“Here’s what it was like: Harriette wanted to do something instead of just feeling helpless, so she brought out their flag and put it up outside. A few hours later when she glanced out the window, almost every house on the block was flying the Stars and Stripes.”

Harriette used the Redbook article as a springboard. She had left the workplace to stay home with the kids, and she obviously had a knack for writing and research. Between 1976 and 2003, she penned (longhand) 11 books, the first two featuring a child with disabilities as the central character. Ride the Red Cycle was inspired by their son Jonathan who has Cerebral Palsy and now lives in the Ryan Farrelly Home in Oak Park. According to their daughter Linda, Mac was the inspiration for the father in that book, who built a number of quad-cycles and hand-cycles for his son to get about. The other nine books were works of historical fiction, beginning with Children of the Fire about the Great Chicago Fire. Harriette’s books won numerous awards, but the greater honor is that her daughter still uses them to teach her students at Beye School. For the last 17 of her 21 years in District 97, Linda has taught fourth grade — in the same classroom where she was a fourth-grader herself.

Of her books, Harriette says (on her website), “Unless we know our history, we have no perspective on life today. How can we know where we’re going, or appreciate where we are today, if we don’t know where we’re coming from?”

Of her parents, Linda says: “They have the most powerful love I have ever witnessed. Their love has always been strongly rooted in the Roman Catholic faith. Being Christian, for them, is not about being perfect but about being vulnerable, weak, and human and being called to help, to be in service to each other first; to care for others and the planet; and that all people are God’s children. I became a teacher because of my parents. They were constantly teaching all of my brothers and sisters. They are still teaching me to this day about grace and humility and enduring love and, always, the pursuit of learning.” 

Grace and humility for sure. Mac likes to downplay the significance of their contributions. “We didn’t really do anything,” he says. “We just showed up.”

Well, Mac, an old adage holds that 80% of life is just showing up, but when you’re African American from the Jim Crow South, just showing up takes a lot of nerve. As for the other 20% of life, we’re really glad you and Harriette showed up in time to join the local Citizens Committee for Human Rights and help lead Open Housing marches in the 1960s — from Stevenson Park, west on Lake Street to Downtown Oak Park, to picket and protest against those unethical real estate practices. We’re glad you lobbied the village board to pass a landmark Fair Housing Ordinance in May of 1968, one of the first in the country. We’re glad you raised six kids here, who have contributed in their own ways — two teachers, a social worker, an eBay entrepreneur, and an IT specialist at Gottlieb Hospital and longtime employee at the local library. We’re glad the two of you walked to daily Mass at St. Edmund, hand in hand, and were such active parishioners there. We’re glad you got involved in the Oak Park Climate Action Network and also started the Repair Café nine years ago so we can keep our old appliances functioning, everything from breast pumps to chainsaws, and keep them out of landfills.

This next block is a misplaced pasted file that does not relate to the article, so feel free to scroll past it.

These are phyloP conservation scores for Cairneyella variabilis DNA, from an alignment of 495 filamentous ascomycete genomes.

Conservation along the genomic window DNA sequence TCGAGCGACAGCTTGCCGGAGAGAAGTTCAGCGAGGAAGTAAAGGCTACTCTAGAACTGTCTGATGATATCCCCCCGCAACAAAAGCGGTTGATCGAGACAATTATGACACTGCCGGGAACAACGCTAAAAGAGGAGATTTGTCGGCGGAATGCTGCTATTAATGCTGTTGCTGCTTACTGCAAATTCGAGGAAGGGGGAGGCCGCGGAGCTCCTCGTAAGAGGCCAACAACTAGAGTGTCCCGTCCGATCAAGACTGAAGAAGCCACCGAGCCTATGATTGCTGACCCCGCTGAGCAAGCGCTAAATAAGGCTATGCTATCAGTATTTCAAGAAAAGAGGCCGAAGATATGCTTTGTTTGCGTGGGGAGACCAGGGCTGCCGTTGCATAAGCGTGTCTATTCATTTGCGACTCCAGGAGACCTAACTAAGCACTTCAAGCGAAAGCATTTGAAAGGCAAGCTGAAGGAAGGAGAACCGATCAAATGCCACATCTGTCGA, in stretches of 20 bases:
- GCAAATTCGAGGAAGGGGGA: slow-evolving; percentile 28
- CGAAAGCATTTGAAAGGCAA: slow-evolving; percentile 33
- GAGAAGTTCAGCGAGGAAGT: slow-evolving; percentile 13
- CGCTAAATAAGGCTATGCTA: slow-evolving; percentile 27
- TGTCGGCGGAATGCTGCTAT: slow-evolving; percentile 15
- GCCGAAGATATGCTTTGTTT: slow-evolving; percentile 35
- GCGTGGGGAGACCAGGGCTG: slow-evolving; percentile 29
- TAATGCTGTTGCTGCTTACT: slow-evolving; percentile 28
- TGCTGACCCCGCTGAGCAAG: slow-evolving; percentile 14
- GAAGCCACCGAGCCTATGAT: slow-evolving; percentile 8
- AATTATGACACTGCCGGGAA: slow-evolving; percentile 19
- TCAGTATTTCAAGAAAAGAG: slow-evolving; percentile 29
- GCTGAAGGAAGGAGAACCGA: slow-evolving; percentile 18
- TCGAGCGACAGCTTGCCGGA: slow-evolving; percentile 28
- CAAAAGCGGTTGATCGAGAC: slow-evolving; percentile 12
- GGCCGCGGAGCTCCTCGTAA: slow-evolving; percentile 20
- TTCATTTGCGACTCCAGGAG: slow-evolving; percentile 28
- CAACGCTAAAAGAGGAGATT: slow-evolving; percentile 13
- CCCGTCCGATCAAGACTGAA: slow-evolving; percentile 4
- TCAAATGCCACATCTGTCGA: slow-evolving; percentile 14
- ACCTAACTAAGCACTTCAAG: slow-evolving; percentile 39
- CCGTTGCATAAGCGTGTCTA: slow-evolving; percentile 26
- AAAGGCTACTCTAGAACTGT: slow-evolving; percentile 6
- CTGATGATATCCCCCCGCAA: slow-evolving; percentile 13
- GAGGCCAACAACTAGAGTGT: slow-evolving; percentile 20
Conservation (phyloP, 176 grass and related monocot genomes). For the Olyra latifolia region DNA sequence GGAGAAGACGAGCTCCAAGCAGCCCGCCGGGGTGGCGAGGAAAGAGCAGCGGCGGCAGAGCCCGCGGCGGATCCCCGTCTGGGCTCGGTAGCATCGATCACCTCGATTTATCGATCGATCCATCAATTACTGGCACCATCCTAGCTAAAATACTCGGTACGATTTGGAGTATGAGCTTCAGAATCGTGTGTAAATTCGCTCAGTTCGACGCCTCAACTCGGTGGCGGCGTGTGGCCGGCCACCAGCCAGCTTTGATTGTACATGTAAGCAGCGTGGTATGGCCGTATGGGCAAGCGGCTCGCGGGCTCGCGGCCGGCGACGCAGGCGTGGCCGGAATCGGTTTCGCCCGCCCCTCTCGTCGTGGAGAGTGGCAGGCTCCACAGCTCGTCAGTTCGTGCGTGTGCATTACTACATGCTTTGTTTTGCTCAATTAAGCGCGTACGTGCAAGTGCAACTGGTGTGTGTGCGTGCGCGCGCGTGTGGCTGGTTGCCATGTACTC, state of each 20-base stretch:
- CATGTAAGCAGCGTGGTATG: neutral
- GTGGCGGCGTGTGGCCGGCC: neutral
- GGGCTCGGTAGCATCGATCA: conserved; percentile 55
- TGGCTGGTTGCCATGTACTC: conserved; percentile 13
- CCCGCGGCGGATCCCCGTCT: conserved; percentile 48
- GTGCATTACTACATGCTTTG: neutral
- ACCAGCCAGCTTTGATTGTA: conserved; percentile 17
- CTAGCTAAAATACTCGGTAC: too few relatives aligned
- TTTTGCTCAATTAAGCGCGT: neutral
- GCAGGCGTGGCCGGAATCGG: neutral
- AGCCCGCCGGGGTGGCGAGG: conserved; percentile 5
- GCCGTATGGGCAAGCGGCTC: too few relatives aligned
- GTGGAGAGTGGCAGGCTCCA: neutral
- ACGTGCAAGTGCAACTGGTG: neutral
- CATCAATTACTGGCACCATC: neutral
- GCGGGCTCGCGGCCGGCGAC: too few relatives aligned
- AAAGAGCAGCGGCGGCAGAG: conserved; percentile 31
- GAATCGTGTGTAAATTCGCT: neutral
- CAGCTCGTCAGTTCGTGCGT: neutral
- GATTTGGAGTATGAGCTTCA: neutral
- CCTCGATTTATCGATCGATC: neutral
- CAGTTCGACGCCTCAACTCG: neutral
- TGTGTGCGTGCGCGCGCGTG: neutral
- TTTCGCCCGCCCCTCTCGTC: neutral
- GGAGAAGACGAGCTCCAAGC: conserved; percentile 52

And we’re glad you made some trouble — the good kind, as John Lewis would say. When you moved in, your cranky old neighbor next door said, “Oak Park will never be the same.” 

We’re particularly glad about that. 

When they got here, Mac said, “Oak Park seemed like another planet” compared to every other place they had been. He also said, “This was the first place where we felt part of the community.”

Which brings us back to the story about April 4th, 1968.

Growing up here, I always thought of Oak Park as special. Hemingway, Frank Lloyd Wright and all that. But it wasn’t until Harriette told me the story about the flags that I knew for sure. 

And that’s not the end of the story. Fifty-four years after the Robinets helped make Oak Park a better place, they’re still here in the same house. And they’re still here partly because of that April day in 1968 when their neighbors demonstrated in clear terms that Oak Parkers were capable of rising above their biases and fears to become one people. 

From many flags, one people.

Or as Harriette put it when she first told me this story, “That’s when I knew I was home.”

It occurred to me last Thursday that the Historical Society is one of our most important organizations. Those who know their history tend to love their town. And if you love your town, you try to make it a better community.

The Heart of Our Villages Award was an opportunity to say to both the Robinet and Lucchesi families: 

“Thanks for coming home.”